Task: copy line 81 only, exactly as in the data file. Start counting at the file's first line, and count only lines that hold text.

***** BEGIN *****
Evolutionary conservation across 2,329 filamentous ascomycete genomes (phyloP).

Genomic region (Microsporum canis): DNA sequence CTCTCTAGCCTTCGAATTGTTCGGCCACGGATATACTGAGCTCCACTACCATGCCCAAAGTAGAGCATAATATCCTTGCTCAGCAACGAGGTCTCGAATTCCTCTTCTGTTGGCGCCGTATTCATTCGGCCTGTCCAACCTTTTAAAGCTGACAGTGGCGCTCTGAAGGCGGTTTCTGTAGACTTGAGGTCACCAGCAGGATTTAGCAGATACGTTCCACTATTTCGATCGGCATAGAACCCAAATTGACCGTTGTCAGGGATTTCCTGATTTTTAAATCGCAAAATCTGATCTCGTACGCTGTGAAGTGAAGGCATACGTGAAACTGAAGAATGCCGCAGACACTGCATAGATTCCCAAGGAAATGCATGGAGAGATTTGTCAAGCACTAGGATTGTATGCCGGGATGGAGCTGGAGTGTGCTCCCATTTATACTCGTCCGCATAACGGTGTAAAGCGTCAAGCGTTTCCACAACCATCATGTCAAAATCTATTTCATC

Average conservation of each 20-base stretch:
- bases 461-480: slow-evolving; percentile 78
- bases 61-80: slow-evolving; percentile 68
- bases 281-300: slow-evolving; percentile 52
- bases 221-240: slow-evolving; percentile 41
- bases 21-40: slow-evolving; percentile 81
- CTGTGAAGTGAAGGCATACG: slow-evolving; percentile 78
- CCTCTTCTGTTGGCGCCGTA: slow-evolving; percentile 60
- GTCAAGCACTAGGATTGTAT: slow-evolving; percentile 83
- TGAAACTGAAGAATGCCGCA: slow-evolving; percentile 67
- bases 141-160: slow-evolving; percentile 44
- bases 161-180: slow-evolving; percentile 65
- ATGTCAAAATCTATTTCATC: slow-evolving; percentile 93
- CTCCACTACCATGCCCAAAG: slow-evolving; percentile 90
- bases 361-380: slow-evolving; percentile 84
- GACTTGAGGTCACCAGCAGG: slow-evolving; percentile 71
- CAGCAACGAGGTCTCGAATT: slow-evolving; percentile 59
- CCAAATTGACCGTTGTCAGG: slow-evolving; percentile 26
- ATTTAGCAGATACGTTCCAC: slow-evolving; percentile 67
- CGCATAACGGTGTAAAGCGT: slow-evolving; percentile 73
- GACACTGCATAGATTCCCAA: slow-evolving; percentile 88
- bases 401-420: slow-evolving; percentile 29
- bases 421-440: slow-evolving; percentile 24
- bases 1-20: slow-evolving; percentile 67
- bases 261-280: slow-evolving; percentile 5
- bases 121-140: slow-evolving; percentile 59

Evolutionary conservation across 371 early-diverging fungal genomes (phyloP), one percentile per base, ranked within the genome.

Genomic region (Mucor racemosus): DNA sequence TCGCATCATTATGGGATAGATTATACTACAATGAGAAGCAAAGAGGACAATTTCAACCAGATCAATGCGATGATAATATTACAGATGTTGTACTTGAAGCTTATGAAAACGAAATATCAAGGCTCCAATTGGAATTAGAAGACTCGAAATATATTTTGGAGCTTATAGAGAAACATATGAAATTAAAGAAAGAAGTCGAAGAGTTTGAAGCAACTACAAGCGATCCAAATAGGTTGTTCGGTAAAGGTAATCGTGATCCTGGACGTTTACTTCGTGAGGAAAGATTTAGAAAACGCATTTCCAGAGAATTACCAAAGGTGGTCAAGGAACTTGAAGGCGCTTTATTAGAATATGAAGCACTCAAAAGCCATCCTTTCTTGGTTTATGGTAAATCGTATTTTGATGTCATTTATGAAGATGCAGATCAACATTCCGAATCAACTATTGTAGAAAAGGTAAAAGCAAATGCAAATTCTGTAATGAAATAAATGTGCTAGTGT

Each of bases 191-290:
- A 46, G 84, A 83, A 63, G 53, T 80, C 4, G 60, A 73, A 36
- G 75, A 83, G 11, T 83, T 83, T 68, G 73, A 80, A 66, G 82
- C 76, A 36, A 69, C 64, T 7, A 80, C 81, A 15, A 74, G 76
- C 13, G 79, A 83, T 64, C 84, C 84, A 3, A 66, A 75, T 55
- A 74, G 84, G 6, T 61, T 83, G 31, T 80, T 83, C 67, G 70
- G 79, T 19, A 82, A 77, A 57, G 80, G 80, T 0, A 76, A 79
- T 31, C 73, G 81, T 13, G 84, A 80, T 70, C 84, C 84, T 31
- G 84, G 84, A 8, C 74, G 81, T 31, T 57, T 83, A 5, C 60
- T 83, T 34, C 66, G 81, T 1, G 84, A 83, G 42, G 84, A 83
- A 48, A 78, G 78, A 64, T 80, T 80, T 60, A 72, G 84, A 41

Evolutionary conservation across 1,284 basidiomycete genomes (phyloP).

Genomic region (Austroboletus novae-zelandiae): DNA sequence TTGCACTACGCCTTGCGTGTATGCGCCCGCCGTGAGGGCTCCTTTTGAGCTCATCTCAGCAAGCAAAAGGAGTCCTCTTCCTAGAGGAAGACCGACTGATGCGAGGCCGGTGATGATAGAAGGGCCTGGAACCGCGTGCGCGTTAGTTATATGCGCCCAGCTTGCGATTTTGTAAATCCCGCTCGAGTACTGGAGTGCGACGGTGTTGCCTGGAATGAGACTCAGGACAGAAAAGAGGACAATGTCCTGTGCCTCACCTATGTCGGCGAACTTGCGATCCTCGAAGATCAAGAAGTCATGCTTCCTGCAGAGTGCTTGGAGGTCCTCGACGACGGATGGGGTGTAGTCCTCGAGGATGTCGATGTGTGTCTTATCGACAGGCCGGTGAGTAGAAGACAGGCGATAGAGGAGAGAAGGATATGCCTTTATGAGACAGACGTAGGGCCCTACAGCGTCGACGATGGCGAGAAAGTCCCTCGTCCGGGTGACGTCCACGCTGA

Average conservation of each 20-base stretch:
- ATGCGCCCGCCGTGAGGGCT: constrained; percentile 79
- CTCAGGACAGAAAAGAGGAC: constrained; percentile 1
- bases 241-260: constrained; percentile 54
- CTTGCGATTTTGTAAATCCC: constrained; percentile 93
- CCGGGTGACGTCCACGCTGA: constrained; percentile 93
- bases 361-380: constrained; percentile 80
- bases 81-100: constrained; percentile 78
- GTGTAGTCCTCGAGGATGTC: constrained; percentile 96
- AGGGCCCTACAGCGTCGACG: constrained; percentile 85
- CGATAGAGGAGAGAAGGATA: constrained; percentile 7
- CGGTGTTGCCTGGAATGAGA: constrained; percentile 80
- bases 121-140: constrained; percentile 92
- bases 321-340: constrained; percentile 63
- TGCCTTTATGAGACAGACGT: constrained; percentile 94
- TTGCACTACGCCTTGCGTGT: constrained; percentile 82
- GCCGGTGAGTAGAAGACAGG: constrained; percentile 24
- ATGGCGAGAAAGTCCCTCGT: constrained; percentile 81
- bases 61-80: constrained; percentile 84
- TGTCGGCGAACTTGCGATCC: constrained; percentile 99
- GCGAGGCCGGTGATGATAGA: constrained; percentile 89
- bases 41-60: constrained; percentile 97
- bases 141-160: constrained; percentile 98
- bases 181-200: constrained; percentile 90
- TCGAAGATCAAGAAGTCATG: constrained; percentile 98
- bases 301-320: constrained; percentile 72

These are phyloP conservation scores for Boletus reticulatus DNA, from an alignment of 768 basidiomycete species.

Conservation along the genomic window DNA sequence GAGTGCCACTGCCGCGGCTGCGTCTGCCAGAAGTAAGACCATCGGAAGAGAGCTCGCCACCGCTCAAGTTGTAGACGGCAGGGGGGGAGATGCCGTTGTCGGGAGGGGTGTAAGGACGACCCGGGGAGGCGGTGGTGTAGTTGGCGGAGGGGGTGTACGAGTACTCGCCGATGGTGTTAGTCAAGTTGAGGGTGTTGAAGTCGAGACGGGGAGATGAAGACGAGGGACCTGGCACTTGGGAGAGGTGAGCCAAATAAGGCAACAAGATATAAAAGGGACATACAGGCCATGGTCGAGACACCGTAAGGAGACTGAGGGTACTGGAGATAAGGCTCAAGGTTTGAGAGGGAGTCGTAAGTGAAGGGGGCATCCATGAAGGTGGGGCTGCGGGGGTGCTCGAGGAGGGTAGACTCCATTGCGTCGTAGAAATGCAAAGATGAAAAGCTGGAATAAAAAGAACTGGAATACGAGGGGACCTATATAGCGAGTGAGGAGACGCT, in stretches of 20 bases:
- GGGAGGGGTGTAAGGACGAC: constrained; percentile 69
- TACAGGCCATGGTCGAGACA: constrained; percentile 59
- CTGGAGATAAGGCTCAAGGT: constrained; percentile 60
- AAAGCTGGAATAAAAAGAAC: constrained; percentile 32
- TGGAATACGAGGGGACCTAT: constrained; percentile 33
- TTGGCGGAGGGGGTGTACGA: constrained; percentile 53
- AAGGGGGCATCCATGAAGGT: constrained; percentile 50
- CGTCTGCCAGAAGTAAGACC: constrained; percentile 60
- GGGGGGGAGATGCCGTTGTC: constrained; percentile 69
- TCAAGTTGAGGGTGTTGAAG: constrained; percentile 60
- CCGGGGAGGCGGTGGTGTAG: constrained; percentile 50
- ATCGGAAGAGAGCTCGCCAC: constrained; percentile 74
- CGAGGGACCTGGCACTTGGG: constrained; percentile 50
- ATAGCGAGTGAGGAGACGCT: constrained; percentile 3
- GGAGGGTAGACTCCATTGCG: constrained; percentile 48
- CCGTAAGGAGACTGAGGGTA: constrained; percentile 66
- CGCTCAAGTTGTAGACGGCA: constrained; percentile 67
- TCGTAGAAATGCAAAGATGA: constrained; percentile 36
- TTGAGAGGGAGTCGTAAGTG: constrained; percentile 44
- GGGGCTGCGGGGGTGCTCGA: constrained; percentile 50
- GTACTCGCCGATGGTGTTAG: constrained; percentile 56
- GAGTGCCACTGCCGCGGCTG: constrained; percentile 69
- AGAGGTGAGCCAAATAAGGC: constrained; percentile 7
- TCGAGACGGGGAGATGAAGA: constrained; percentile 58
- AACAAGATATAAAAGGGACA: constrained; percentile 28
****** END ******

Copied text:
- TCAAGTTGAGGGTGTTGAAG: constrained; percentile 60